Unfriended is the best horror film of 2015 so far.
That may seem like a bold statement, considering that Unfriended – while receiving generally positive reviews – has not gotten half of the attention or acclaim that’s been given to It Follows. As well,Unfriended is a variation on the found footage genre and, as we all know, found footage usually equals bad filmmaking.
But no matter! Unfriended defies all our expectations. Considering that Unfriended is basically an 83-minute screencast of a laptop, it should not be scary but it is. Unfriended should not make you think about real-world issues but it does. Unfriended should not work but it does.
Unfriended opens with teenager Blaire Lilly (Shelly Henning) watching an online video of another teenage girl, Laura (Heather Sossaman), killing herself. Blaire then clicks on a link that takes her to a YouTube video of a drunk Laura at a party. Underneath the video are thousands comments from people telling Laura that she should kill herself.
However, Laura and her suicide are temporarily forgotten while Blaire skypes with her boyfriend Mitch (Moses Jacob Storm). After a few minutes, Blaire and Mitch are joined by three friends: Jess (Renee Olstead), unstable Adam (Will Peltz), and Ken (Jacob Wyscoski). It takes the five of them a few minutes to notice that they’ve been joined by a faceless account named billie227.
At first billie227 refuses to identity itself but soon, Blaire and Mitch start to receive Facebook messages from the long dead Laura. Blaire checks billie227’s account and discovers that it belongs to Laura. At first, Blaire suspects that another one of their friends, Val (Courtney Halverson), may have hacked Laura’s account. But, after calling Val, they discover that she’s not responsible.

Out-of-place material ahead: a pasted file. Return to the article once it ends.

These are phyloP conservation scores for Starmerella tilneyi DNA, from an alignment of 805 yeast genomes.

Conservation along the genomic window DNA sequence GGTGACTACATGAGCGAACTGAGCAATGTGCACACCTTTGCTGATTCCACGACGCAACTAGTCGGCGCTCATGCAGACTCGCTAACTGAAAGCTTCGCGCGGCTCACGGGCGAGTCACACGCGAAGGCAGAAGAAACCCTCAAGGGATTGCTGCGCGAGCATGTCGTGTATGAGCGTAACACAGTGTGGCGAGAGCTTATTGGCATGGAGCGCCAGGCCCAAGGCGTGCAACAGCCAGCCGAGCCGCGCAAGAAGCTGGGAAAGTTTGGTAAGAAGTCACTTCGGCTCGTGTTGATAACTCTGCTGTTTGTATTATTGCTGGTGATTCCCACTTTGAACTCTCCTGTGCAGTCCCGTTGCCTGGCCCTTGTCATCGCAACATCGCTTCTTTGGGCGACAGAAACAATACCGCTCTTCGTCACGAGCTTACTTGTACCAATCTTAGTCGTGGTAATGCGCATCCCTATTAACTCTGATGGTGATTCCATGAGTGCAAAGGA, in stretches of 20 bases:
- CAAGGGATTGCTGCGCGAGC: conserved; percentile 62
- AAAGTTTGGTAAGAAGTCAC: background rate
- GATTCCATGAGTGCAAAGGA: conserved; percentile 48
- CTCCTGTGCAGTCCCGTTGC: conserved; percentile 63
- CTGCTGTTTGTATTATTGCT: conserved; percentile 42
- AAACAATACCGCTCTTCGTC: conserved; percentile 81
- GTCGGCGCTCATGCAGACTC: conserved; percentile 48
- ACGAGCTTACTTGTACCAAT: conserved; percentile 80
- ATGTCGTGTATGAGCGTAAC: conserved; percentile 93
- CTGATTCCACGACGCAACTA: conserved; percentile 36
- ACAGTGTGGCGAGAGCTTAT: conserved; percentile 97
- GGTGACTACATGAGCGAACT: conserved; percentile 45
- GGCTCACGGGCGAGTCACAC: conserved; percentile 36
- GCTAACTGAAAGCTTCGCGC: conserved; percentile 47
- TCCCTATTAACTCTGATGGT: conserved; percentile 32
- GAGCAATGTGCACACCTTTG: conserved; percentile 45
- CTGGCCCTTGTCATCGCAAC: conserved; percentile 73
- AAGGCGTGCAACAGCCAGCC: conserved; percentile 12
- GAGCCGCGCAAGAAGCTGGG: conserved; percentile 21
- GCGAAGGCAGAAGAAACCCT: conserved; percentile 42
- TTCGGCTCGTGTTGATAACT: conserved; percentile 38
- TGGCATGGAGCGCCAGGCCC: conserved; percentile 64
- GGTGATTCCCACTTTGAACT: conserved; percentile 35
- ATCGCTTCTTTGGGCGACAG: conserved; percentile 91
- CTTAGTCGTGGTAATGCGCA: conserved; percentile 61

Suddenly, embarrassing pictures start to appear on their Facebook accounts. Billie227 starts to send them threatening messages and tells Blaire that if she signs off of skype, all of her friends will die. The six friends – all of whom, it turns out, knew Laura – find themselves held hostage by the malevolent spirit and, over the course of the long night, are picked off one by one.
Sad to say, cyberbullying is a reality. Tragically, people really have committed suicide over things that have been said by bullies hiding behind anonymous online identities. In the past few years, there have been many films made about the dangers of cyberbullying but Unfriended may be the most effective. It’s a film that takes the reality of words having consequences to its most logical and grisly extreme.
Unfriended is a genuinely frightening movie, precisely because it is so relatable. Let’s face it – if an evil spirit ever decided to stalk us through social media, we would all be doomed. Like the characters in the film, we’re addicted and, as a result, there’s no place to hide. If an evil ghost wanted to know everything about my life, all it would have to do would be to follow me on twitter or send me a friend request on Facebook. The film is scary precisely because it brings our age-old fears together with modern technology and it suggests that, no matter how advanced we may consider ourselves to be, we’re still just as vulnerable to all of the old superstitions.
As a result, Unfriended is not only the best horror film of 2015 so far but it’s also one of the best films of the first half of the year.